A Simulator for Large-Scale Parallel Computer Architectures

A Simulator for Large-Scale Parallel Computer Architectures

Curtis L. Janssen (Sandia National Laboratories, USA), Helgi Adalsteinsson (Sandia National Laboratories, USA), Scott Cranford (Sandia National Laboratories, USA), Joseph P. Kenny (Sandia National Laboratories, USA), Ali Pinar (Sandia National Laboratories, USA), David A. Evensky (Sandia National Laboratories, USA) and Jackson Mayo (Sandia National Laboratories, USA)
Copyright: © 2010 |Pages: 17
DOI: 10.4018/jdst.2010040104


Efficient design of hardware and software for large-scale parallel execution requires detailed understanding of the interactions between the application, computer, and network. The authors have developed a macro-scale simulator (SST/macro) that permits the coarse-grained study of distributed-memory applications. In the presented work, applications using the Message Passing Interface (MPI) are simulated; however, the simulator is designed to allow inclusion of other programming models. The simulator is driven from either a trace file or a skeleton application. Trace files can be either a standard format (Open Trace Format) or a more detailed custom format (DUMPI). The simulator architecture is modular, allowing it to easily be extended with additional network models, trace file formats, and more detailed processor models. This paper describes the design of the simulator, provides performance results, and presents studies showing how application performance is affected by machine characteristics.
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The degree of parallelism that must be exposed to efficiently utilize modern large-scale parallel computing systems is intimidating. Because individual processor performance gains are currently achieved primarily through multiple cores on a chip and multiple threads of execution in a core, the rate at which parallelism must be exposed by an application will increase as a function of overall machine performance relative to historical trends. This results in greater design complexity for both machine architects and application software developers. The use of simulation, however, can aid both in their efforts to obtain high utilization from future computing platforms.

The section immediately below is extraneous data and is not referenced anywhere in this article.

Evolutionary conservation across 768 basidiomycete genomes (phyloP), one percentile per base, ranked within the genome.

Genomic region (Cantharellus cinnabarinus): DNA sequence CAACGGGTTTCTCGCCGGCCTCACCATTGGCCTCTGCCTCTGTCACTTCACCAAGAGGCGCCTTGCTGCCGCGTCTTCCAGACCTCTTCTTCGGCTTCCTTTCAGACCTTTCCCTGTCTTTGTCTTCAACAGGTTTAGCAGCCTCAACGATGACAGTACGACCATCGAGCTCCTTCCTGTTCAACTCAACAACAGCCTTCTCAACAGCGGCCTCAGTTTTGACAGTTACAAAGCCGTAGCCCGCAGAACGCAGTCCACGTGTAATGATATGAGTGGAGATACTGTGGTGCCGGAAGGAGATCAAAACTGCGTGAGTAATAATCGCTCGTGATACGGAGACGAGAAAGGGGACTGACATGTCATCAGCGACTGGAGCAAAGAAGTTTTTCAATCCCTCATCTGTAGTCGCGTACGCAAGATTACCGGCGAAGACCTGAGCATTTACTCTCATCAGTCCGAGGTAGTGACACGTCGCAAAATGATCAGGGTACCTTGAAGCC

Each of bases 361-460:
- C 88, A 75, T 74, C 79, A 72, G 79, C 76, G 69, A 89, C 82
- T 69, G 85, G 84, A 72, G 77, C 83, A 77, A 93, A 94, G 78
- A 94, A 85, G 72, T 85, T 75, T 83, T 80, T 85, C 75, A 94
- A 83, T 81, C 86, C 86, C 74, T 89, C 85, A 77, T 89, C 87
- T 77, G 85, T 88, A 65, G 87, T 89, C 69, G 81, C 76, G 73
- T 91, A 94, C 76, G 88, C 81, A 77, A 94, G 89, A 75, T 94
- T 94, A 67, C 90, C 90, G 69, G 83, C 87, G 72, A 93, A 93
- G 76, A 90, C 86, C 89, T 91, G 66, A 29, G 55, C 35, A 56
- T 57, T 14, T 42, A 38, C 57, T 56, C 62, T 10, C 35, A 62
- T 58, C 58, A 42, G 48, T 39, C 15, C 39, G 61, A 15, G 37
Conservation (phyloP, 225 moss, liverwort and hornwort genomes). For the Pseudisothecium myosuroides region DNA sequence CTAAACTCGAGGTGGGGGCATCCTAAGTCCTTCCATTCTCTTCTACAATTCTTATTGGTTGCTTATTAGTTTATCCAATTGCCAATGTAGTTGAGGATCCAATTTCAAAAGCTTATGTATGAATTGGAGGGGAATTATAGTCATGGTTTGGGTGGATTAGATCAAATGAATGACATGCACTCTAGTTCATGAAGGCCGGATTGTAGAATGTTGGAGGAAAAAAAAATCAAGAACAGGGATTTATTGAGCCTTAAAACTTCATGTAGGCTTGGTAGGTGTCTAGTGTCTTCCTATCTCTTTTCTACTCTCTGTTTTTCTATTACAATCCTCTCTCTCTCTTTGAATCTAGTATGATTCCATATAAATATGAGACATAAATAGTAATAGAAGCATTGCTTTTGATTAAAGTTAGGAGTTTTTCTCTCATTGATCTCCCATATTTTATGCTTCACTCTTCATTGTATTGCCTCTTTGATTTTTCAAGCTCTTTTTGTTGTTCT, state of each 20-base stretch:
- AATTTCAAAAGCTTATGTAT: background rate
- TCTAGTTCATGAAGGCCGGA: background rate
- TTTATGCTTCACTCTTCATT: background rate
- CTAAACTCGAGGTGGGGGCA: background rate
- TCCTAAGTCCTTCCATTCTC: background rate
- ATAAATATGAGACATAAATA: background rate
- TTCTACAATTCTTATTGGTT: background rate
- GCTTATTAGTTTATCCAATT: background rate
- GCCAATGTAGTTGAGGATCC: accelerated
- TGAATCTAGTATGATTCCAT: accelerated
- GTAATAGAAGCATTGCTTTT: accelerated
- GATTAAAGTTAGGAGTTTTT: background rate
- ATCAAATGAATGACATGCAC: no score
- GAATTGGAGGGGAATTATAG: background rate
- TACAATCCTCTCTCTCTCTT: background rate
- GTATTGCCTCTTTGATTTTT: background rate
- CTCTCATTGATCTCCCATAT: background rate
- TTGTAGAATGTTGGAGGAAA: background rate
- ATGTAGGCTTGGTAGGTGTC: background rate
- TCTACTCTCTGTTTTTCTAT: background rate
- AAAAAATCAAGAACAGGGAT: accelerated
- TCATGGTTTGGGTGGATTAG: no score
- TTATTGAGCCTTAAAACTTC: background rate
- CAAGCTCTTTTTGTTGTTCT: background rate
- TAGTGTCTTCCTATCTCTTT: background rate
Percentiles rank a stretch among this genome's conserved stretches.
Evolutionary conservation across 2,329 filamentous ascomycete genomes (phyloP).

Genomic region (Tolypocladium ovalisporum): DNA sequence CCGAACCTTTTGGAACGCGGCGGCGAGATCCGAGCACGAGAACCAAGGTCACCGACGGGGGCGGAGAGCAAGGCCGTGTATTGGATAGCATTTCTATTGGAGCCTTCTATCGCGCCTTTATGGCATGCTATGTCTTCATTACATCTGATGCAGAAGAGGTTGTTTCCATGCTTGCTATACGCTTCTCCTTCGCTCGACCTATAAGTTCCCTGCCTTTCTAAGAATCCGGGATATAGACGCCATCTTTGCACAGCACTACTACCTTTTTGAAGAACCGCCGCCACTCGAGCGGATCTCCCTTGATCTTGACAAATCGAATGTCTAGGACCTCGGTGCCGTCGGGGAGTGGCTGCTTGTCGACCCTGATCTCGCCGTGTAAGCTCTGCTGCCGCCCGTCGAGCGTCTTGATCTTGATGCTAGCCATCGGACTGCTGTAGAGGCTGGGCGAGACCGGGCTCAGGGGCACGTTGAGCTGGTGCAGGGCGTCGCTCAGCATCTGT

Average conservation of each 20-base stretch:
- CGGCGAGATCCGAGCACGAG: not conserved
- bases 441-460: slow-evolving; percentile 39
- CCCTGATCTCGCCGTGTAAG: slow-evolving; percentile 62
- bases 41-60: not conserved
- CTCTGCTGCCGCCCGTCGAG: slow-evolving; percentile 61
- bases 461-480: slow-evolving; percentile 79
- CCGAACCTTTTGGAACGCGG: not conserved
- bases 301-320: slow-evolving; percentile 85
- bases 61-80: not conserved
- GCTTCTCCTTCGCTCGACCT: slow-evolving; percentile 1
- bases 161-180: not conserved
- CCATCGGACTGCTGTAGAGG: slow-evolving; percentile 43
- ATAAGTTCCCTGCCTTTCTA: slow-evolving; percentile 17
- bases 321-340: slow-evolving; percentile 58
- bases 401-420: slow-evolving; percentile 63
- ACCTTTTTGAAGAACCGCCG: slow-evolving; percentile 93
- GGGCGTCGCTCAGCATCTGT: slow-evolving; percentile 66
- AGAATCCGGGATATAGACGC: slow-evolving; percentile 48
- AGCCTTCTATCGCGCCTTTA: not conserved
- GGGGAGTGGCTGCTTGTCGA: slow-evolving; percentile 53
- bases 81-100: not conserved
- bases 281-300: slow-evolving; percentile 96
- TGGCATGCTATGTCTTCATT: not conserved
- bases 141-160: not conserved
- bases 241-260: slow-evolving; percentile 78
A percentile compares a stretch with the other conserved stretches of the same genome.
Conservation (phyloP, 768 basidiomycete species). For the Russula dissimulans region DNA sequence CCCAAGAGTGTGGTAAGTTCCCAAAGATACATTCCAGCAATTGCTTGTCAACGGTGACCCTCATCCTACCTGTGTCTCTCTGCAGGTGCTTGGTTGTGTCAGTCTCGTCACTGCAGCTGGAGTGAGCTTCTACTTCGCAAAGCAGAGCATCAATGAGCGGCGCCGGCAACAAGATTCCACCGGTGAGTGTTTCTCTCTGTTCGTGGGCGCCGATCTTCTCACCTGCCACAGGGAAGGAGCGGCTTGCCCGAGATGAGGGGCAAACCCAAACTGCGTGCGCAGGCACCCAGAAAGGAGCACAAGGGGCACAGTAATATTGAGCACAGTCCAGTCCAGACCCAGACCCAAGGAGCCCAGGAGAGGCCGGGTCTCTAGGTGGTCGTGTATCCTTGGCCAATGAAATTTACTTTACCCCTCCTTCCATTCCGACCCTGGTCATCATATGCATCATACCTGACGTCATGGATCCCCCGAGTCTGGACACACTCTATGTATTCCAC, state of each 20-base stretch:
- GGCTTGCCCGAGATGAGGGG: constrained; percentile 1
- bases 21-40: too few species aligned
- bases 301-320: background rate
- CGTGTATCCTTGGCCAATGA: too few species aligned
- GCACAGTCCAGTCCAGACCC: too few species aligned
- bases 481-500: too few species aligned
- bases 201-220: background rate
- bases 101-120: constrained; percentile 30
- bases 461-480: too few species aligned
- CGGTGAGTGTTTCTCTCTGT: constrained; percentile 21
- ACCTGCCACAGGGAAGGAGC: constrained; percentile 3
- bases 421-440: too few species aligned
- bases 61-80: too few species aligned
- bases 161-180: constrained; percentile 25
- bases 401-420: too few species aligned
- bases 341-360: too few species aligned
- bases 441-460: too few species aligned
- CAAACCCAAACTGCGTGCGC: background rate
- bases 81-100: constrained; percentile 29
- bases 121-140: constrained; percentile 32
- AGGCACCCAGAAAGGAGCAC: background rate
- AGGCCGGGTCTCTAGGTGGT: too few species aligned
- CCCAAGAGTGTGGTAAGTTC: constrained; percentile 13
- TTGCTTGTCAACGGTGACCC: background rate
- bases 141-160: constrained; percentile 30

Simulation is already used extensively in the design of computing systems for both functional verification and timing estimation. As an example of the range of capabilities available, including just a few examples of open-source timing simulators, there are processor simulators (Binkert et al., 2006; M5Sim), memory simulators (Jacob; Wang et al., 2005), and network simulators ns-3 (ns-3).

Several simulators have been developed to generate performance estimates for high-performance computing architectures. These range from high-fidelity and computationally expensive simulators for measuring performance between two nodes (Rodrigues et al., 2003; Underwood, Levenhagen, & Rodrigues, 2007) to lower-fidelity and lower-cost simulators that can estimate performance on large-scale machines. These lower-fidelity simulators use a variety of approaches to generate the application’s processor and network workload including tracing, direct execution, and the use of skeleton applications. Additionally, the flow of data through the network is modeled with varying fidelity. In the present paper we are concerned with lower-fidelity and lower-cost simulation techniques to enable simulation at very large scales, and we will briefly discuss these simulator variants in more detail, giving examples of simulators supporting each capability before turning to a detailed description of our simulator in Section 2.

When an application is traced, the full program is run in order to collect information about how it executes. The resulting data is output into a trace file, which contains data such as the time spent in computation and the amount of data sent and received by each node. This trace file is read by the simulator, allowing it to replay the run, adjusting the simulated times to account for differences between the simulated machine and that which was used to collect the traces (Zheng, Wilmarth, Jagadishprasad, & Kale, 2005). In the case of Message Passing Interface (MPI) (Message Passing Interface Forum, 2008) traces, events that are higher level than simple sends and receives are recorded, such as all-to-all broadcast or all-to-one reduce. These network events along with associated parameters are logged without the details of the underlying messages that are used to implement the operation. It is the responsibility of the simulator to either convert these higher-level operations into the low-level messages that implement the operation or to provide an appropriate timing model that does not require simulation of the low-level messages.

In the direct execution approach the full application is run on each node (Prakash et al., 2000; Riesen, 2006; Zheng et al., 2005). This is different from normal benchmarking because, instead of real time, a virtual time is used to determine the execution time. The virtual time is computed by using a network model to estimate communication times. The contribution to the virtual time due to processor execution can be determined simply by using the measured real time for non-communication work or by using a processor model. This model can be informed by measurements of actual application processor utilization or more detailed processor simulations.

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